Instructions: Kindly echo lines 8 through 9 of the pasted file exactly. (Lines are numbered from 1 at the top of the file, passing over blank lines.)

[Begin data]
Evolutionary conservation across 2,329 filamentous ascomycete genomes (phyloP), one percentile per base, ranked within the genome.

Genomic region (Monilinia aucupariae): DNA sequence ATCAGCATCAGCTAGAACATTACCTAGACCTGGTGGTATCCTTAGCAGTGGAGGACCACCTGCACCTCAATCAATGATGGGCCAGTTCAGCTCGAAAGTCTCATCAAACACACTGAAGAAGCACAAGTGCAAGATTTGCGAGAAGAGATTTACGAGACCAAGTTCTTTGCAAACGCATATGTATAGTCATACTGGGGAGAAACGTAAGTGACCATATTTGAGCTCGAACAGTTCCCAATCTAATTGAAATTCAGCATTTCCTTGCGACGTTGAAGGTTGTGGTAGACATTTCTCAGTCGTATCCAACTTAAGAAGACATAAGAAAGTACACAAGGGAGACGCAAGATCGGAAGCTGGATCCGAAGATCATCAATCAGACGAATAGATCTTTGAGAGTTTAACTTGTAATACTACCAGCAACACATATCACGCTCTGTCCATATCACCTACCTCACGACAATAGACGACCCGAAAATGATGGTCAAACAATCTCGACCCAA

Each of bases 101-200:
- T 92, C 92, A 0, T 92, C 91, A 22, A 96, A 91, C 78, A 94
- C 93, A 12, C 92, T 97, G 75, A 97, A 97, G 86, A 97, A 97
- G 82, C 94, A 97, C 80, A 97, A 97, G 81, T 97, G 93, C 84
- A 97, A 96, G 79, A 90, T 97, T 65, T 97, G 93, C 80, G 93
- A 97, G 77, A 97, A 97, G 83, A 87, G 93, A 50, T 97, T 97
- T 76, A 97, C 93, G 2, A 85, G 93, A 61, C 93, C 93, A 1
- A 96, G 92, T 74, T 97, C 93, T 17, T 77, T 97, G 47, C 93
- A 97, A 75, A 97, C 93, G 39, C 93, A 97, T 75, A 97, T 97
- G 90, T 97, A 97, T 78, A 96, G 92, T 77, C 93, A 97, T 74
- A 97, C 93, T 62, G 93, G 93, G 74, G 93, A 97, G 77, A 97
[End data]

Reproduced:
- A 97, G 77, A 97, A 97, G 83, A 87, G 93, A 50, T 97, T 97
- T 76, A 97, C 93, G 2, A 85, G 93, A 61, C 93, C 93, A 1